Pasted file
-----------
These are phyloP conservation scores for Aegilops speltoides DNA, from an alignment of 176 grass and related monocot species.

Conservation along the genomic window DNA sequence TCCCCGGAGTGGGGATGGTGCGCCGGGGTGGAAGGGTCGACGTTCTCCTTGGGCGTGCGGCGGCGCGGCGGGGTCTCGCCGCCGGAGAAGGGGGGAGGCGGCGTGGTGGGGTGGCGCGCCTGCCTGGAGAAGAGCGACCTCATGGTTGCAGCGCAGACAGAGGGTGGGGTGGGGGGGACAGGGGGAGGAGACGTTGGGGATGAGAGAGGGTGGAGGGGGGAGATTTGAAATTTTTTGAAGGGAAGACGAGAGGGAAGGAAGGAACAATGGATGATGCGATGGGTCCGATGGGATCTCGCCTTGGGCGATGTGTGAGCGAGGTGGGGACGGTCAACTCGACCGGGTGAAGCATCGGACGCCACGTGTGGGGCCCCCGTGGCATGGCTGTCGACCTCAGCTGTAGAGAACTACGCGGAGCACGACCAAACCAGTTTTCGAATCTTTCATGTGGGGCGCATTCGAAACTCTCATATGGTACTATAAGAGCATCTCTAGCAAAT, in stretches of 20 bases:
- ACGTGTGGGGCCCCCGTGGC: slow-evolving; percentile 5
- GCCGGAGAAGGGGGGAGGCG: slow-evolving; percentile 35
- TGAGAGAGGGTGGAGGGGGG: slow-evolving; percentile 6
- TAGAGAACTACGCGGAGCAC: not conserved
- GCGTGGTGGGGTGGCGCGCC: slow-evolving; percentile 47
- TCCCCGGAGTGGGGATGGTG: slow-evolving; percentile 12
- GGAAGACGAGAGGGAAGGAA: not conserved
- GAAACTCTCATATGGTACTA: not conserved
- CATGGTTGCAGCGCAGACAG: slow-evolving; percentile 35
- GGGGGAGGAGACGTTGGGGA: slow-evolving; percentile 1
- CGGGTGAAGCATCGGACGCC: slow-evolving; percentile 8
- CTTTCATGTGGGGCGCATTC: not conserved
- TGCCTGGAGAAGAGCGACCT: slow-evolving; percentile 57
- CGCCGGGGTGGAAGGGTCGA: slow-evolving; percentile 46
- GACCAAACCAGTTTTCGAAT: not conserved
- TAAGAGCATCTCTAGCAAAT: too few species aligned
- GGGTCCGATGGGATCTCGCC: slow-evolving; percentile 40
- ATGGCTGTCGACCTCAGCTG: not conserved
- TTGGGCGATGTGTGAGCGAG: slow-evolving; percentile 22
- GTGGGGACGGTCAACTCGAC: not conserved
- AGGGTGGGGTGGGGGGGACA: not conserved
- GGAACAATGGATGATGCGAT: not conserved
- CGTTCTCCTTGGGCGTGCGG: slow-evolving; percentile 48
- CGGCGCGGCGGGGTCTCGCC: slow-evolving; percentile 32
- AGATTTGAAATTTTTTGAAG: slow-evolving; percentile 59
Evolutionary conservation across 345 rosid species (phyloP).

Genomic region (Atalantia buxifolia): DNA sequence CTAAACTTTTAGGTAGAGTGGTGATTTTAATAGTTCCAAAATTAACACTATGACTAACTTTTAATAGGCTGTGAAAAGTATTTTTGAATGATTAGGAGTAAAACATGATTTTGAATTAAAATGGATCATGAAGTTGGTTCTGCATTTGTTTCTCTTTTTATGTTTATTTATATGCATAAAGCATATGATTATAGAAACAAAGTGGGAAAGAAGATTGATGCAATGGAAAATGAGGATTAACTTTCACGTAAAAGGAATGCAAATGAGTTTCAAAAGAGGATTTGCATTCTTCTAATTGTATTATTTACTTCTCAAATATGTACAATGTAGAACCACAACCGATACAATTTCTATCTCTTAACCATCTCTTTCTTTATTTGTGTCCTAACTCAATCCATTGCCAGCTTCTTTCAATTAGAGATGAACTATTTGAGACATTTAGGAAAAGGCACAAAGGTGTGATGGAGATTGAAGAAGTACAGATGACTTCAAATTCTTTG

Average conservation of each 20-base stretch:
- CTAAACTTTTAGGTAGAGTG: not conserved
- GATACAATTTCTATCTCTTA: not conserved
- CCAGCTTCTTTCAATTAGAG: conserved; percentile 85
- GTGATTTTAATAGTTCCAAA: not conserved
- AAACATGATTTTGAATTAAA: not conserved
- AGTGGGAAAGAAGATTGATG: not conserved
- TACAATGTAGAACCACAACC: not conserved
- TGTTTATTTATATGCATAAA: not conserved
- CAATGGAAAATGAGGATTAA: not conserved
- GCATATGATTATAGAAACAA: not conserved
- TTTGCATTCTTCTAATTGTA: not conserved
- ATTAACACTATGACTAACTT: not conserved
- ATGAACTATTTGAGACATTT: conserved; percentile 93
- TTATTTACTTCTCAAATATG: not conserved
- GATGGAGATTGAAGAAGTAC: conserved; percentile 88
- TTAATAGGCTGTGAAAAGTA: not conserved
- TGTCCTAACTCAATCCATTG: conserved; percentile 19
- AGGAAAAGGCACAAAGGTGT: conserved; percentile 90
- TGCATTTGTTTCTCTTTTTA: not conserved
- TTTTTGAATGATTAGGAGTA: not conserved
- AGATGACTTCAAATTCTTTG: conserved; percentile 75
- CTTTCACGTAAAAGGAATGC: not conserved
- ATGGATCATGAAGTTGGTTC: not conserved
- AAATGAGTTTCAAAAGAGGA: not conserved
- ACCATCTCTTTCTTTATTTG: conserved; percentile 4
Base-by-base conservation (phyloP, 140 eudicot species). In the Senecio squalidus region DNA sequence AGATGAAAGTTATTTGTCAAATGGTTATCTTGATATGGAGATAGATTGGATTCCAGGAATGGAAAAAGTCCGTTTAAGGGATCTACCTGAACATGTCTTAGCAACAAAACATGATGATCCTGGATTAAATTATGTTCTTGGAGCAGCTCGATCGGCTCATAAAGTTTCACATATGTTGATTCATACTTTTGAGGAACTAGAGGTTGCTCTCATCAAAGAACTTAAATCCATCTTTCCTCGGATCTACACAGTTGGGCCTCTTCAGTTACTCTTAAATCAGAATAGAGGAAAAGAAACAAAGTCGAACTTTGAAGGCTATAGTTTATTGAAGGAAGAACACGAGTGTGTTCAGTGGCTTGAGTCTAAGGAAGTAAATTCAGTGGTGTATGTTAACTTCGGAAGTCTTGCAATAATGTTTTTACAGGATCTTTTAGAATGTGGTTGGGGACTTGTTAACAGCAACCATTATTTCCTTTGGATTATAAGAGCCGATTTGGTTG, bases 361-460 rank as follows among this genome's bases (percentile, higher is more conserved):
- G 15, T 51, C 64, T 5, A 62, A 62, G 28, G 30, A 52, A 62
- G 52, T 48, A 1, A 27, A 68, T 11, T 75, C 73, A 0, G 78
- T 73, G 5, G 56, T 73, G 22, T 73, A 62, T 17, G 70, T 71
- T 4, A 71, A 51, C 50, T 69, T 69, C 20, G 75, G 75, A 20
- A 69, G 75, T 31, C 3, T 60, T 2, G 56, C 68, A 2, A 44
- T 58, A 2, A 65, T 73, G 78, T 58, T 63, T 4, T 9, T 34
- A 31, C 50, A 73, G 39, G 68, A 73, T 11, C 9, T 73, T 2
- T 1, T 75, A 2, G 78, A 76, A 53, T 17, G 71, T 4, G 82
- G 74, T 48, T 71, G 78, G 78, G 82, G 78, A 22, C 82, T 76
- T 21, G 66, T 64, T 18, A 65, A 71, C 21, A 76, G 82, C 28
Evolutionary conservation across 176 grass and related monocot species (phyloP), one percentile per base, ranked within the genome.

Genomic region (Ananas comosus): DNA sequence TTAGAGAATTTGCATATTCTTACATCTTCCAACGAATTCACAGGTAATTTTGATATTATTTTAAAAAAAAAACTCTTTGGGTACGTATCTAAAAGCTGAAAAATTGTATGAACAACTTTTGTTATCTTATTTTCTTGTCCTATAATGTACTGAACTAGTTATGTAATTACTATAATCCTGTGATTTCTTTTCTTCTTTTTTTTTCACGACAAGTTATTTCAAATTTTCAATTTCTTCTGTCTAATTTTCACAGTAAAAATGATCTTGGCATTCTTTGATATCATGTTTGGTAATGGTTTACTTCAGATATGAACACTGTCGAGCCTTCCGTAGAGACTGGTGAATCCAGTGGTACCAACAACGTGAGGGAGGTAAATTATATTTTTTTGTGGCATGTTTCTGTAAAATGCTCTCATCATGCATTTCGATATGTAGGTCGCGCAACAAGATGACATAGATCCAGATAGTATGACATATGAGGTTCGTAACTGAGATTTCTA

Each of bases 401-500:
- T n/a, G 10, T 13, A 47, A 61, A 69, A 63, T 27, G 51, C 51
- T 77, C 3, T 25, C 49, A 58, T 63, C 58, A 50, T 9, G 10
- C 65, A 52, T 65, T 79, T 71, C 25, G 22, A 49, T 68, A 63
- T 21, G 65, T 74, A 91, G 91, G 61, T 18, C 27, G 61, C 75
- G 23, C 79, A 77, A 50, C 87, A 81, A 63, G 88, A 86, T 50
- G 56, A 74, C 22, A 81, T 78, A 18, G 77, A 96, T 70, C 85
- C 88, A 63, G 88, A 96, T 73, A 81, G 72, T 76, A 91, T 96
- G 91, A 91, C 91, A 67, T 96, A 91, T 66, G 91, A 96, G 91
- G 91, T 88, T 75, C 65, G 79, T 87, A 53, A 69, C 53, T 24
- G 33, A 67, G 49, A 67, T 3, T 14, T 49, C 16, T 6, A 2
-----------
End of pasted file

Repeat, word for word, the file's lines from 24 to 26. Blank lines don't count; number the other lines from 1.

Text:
- GGAACAATGGATGATGCGAT: not conserved
- CGTTCTCCTTGGGCGTGCGG: slow-evolving; percentile 48
- CGGCGCGGCGGGGTCTCGCC: slow-evolving; percentile 32